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Pa. braces for polling place concerns

Written by Brett Sholtis/York Daily Record | Oct 20, 2016 8:12 AM
York_voters.jpg

In this 2013 file photo, York County Director of Elections and Voter Registration, Nikki Suchanic, inputs information from nomination petitions into a spreadsheet at the York County Administrative Building. (Photo: Kate Penn, York Daily Record)

(York) -- In a sign of this stormy election season, the Pennsylvania Department of State has issued a memo to county elections offices called "Guidance on voter intimidation and discriminatory conduct." This set forth no new rules, but highlighted some areas of concern raised in this election.

This comes two months after Republican candidate Donald Trump, speaking in Altoona, urged supporters to go to "certain areas" to make sure voters don't vote multiple times. That comment and others by Trump have sparked fears of voter intimidation for minorities, who are more likely to vote for Democratic opponent Hillary Clinton.

Gun-toting voters? Maybe 

At some polling places, Pennsylvanians would be allowed to cast their vote while wearing pistols or with rifles strapped on their backs.

"Voters who have a legal right to carry a firearm cannot be prohibited from entering the polling place to vote," the document states. Guns will remain prohibited at polling sites held in buildings where they are not allowed, such as schools and courthouses.

If voters turn out while bearing arms, police may be in a tough situation. State law requires that police remain 100 feet or more from a polling place entrance unless they're called to the scene, the document states.

The Department of State lists "ostentatious showing of weapons" as a form of voter intimidation or discriminatory conduct, creating a gray area for the local officials who might have to make that call. State Department spokeswoman Wanda Murren attempted to clarify, saying that "Something that's meant to be intimidating" would be enough to call in local constables or police.

"As with any kind of alleged violation, it could ultimately come down to the district attorney and the trial," Murren said.

Philadelphia, the state's largest city and a Democratic stronghold, has its own set of rules when it comes to firearms. The city prohibits people from openly carrying firearms, so that would not be allowed at any of its polling places.

Read: No risk of election hack in Adams Co., officials say

Identities challenged

As in past years, Republicans and Democrats are free to apply to work as poll watchers, said Nikki Suchanic, York County's director of elections. That role allows them to join election officials in the area near the voting machines, where they could challenge a voter to prove that they're who they claim to be. Poll watcher certifications are available in York through the Republican and Democratic parties. A candidate also can obtain poll watcher certificates at the county elections office, Suchanic  said.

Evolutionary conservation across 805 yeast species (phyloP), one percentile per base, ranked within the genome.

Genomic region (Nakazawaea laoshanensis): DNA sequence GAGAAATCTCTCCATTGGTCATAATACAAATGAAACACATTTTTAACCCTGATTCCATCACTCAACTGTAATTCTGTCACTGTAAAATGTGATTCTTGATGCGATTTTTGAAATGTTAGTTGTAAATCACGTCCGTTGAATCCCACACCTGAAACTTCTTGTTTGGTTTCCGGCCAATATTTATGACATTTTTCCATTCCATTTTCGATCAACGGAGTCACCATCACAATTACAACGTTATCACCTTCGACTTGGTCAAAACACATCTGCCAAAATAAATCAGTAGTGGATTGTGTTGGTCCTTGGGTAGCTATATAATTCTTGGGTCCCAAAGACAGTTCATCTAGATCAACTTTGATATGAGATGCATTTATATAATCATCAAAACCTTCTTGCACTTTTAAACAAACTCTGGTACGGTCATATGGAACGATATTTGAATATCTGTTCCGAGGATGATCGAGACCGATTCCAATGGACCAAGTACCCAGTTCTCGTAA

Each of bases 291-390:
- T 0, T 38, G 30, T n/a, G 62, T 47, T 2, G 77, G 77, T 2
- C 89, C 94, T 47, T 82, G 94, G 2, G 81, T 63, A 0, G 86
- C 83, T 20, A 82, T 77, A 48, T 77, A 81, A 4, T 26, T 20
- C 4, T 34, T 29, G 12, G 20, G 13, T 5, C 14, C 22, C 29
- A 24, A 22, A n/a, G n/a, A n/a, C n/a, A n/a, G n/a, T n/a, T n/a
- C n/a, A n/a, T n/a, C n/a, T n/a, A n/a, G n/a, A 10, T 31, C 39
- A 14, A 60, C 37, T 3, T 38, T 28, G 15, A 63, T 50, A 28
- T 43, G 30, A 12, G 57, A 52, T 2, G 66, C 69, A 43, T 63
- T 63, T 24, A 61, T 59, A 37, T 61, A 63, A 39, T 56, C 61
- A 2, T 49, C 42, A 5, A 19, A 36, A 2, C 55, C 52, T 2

In 2004, attorneys acting as such poll watchers for the Republican Party challenged the credentials of young voters near University of Pittsburgh, according to a recent Politico Magazine report. The process caused a lengthy delay at the polling place, rattling the local Democratic Party and even leading Pittsburgh Steelers Hall-of-Famer Franco Harris to hand out donuts to students in an attempt to keep them from leaving the polls.

Only first-time voters must provide identification, Murren said, and the state document indicates that "routine and frivolous challenges to voters by election workers and private citizens... made without a stated good faith basis" are not allowed. Every polling place has a judge of election, an elected official, on site. That person, who earns $125 for the day, has the authority to make decisions on such matters.

Concerned about the integrity of this election, the Republican Party is recruiting more poll watchers than in previous years, said Megan Sweeney, a Pennsylvania Republican Party spokeswoman. However, she declined to say whether those watchers will be trained to routinely challenge voters' identities.

"We're always concerned about the integrity of the ballot, making sure it's one person, one vote," Sweeney said.

Any voter who sees something that seems out of sorts at a polling place should notify the judge of elections at that site. If they feel the judge is not helpful, they should call the county board of elections, Suchanic said.

Fears of vote-rigging

Trump has said he believes election officials could "rig" the vote in Clinton's favor. In a recent tweet, Trump wrote, "This election absolutely is being rigged by the dishonest and distorted media pushing Crooked Hillary - but also at many polling places - SAD."

Read: Trump's 'rigged' election complaints find eager ears while officials fume

The notion that some of Pennsylvania's 9,160 precinct officials are involved in some conspiracy to rig the election is far-fetched to say the least, said Joe Compton, a Republican judge of elections in York Township.

Still, Compton said he understands why people end up doubting that their vote was correctly tallied. He said that the electronic voting machines have to be calibrated to ensure that when a person selects a candidate, using a touch-screen, that the correct candidate is chosen. He's had complaints from voters in past years who found themselves voting for the opposing candidate by accident.

Though accidents happen, Compton said that, in his experience, the voting process is too transparent for vote-rigging to occur.

"In my judgement, the operation of the election boards in Central Pennsylvania is about as flawless as you can get," Compton said.

This story is part of a partnership between WITF and the York Daily Record.

Published in York

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